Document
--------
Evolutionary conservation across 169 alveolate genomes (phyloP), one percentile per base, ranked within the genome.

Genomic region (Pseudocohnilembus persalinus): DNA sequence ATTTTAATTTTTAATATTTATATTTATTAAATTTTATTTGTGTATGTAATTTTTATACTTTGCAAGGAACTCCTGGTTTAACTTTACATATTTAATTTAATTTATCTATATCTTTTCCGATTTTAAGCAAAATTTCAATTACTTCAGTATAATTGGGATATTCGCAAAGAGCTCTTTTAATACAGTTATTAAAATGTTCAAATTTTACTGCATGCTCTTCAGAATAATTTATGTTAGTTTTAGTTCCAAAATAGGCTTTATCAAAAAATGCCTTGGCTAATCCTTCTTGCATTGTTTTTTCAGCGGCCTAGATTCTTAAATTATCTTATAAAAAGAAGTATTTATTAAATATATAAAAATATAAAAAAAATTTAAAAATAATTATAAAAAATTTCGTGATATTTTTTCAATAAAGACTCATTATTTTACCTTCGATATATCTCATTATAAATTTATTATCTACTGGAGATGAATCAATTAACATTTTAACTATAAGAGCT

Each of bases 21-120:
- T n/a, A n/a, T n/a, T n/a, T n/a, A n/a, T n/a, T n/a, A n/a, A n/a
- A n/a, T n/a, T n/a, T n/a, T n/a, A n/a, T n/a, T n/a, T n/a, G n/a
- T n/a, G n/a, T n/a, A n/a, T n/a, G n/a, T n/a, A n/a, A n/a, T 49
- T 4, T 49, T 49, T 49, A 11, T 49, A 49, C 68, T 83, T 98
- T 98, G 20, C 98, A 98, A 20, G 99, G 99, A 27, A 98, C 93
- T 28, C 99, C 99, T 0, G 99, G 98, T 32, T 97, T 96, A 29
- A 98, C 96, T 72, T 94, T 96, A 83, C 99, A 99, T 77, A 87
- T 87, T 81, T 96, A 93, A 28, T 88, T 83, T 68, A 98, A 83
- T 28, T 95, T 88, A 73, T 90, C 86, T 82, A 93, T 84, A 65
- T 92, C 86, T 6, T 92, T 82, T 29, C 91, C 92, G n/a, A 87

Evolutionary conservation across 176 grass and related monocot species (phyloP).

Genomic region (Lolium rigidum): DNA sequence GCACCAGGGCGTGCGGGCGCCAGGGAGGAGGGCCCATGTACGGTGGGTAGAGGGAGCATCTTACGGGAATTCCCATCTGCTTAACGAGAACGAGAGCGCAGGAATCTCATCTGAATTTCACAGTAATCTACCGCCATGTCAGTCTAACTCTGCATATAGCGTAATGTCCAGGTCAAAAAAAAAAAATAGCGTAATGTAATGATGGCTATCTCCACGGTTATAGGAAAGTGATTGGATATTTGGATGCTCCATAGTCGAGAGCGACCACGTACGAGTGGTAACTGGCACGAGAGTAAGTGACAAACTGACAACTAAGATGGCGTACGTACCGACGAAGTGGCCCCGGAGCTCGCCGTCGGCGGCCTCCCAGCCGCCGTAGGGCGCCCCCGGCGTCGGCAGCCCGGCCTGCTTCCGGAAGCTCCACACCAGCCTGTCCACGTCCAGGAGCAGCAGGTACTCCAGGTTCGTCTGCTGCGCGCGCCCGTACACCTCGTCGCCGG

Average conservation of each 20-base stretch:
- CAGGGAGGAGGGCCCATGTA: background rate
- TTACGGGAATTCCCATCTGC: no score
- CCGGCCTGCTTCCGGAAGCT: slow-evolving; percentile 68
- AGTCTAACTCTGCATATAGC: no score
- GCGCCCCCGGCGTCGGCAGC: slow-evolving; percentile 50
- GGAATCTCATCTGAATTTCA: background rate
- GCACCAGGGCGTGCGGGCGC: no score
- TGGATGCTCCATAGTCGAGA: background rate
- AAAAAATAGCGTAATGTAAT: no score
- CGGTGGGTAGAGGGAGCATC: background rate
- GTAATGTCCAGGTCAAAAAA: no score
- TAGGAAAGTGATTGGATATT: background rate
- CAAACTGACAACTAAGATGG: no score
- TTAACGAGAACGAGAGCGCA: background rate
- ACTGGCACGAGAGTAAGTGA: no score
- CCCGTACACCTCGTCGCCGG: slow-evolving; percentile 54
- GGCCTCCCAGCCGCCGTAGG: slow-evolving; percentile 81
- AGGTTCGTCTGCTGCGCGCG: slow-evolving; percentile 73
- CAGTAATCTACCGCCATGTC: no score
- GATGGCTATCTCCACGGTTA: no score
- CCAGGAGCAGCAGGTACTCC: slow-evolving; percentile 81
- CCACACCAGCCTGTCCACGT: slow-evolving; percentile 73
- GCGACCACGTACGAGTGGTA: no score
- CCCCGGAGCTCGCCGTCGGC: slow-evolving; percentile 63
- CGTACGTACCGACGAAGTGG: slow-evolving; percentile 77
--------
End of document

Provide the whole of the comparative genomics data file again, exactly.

Evolutionary conservation across 169 alveolate genomes (phyloP), one percentile per base, ranked within the genome.

Genomic region (Pseudocohnilembus persalinus): DNA sequence ATTTTAATTTTTAATATTTATATTTATTAAATTTTATTTGTGTATGTAATTTTTATACTTTGCAAGGAACTCCTGGTTTAACTTTACATATTTAATTTAATTTATCTATATCTTTTCCGATTTTAAGCAAAATTTCAATTACTTCAGTATAATTGGGATATTCGCAAAGAGCTCTTTTAATACAGTTATTAAAATGTTCAAATTTTACTGCATGCTCTTCAGAATAATTTATGTTAGTTTTAGTTCCAAAATAGGCTTTATCAAAAAATGCCTTGGCTAATCCTTCTTGCATTGTTTTTTCAGCGGCCTAGATTCTTAAATTATCTTATAAAAAGAAGTATTTATTAAATATATAAAAATATAAAAAAAATTTAAAAATAATTATAAAAAATTTCGTGATATTTTTTCAATAAAGACTCATTATTTTACCTTCGATATATCTCATTATAAATTTATTATCTACTGGAGATGAATCAATTAACATTTTAACTATAAGAGCT

Each of bases 21-120:
- T n/a, A n/a, T n/a, T n/a, T n/a, A n/a, T n/a, T n/a, A n/a, A n/a
- A n/a, T n/a, T n/a, T n/a, T n/a, A n/a, T n/a, T n/a, T n/a, G n/a
- T n/a, G n/a, T n/a, A n/a, T n/a, G n/a, T n/a, A n/a, A n/a, T 49
- T 4, T 49, T 49, T 49, A 11, T 49, A 49, C 68, T 83, T 98
- T 98, G 20, C 98, A 98, A 20, G 99, G 99, A 27, A 98, C 93
- T 28, C 99, C 99, T 0, G 99, G 98, T 32, T 97, T 96, A 29
- A 98, C 96, T 72, T 94, T 96, A 83, C 99, A 99, T 77, A 87
- T 87, T 81, T 96, A 93, A 28, T 88, T 83, T 68, A 98, A 83
- T 28, T 95, T 88, A 73, T 90, C 86, T 82, A 93, T 84, A 65
- T 92, C 86, T 6, T 92, T 82, T 29, C 91, C 92, G n/a, A 87

Evolutionary conservation across 176 grass and related monocot species (phyloP).

Genomic region (Lolium rigidum): DNA sequence GCACCAGGGCGTGCGGGCGCCAGGGAGGAGGGCCCATGTACGGTGGGTAGAGGGAGCATCTTACGGGAATTCCCATCTGCTTAACGAGAACGAGAGCGCAGGAATCTCATCTGAATTTCACAGTAATCTACCGCCATGTCAGTCTAACTCTGCATATAGCGTAATGTCCAGGTCAAAAAAAAAAAATAGCGTAATGTAATGATGGCTATCTCCACGGTTATAGGAAAGTGATTGGATATTTGGATGCTCCATAGTCGAGAGCGACCACGTACGAGTGGTAACTGGCACGAGAGTAAGTGACAAACTGACAACTAAGATGGCGTACGTACCGACGAAGTGGCCCCGGAGCTCGCCGTCGGCGGCCTCCCAGCCGCCGTAGGGCGCCCCCGGCGTCGGCAGCCCGGCCTGCTTCCGGAAGCTCCACACCAGCCTGTCCACGTCCAGGAGCAGCAGGTACTCCAGGTTCGTCTGCTGCGCGCGCCCGTACACCTCGTCGCCGG

Average conservation of each 20-base stretch:
- CAGGGAGGAGGGCCCATGTA: background rate
- TTACGGGAATTCCCATCTGC: no score
- CCGGCCTGCTTCCGGAAGCT: slow-evolving; percentile 68
- AGTCTAACTCTGCATATAGC: no score
- GCGCCCCCGGCGTCGGCAGC: slow-evolving; percentile 50
- GGAATCTCATCTGAATTTCA: background rate
- GCACCAGGGCGTGCGGGCGC: no score
- TGGATGCTCCATAGTCGAGA: background rate
- AAAAAATAGCGTAATGTAAT: no score
- CGGTGGGTAGAGGGAGCATC: background rate
- GTAATGTCCAGGTCAAAAAA: no score
- TAGGAAAGTGATTGGATATT: background rate
- CAAACTGACAACTAAGATGG: no score
- TTAACGAGAACGAGAGCGCA: background rate
- ACTGGCACGAGAGTAAGTGA: no score
- CCCGTACACCTCGTCGCCGG: slow-evolving; percentile 54
- GGCCTCCCAGCCGCCGTAGG: slow-evolving; percentile 81
- AGGTTCGTCTGCTGCGCGCG: slow-evolving; percentile 73
- CAGTAATCTACCGCCATGTC: no score
- GATGGCTATCTCCACGGTTA: no score
- CCAGGAGCAGCAGGTACTCC: slow-evolving; percentile 81
- CCACACCAGCCTGTCCACGT: slow-evolving; percentile 73
- GCGACCACGTACGAGTGGTA: no score
- CCCCGGAGCTCGCCGTCGGC: slow-evolving; percentile 63
- CGTACGTACCGACGAAGTGG: slow-evolving; percentile 77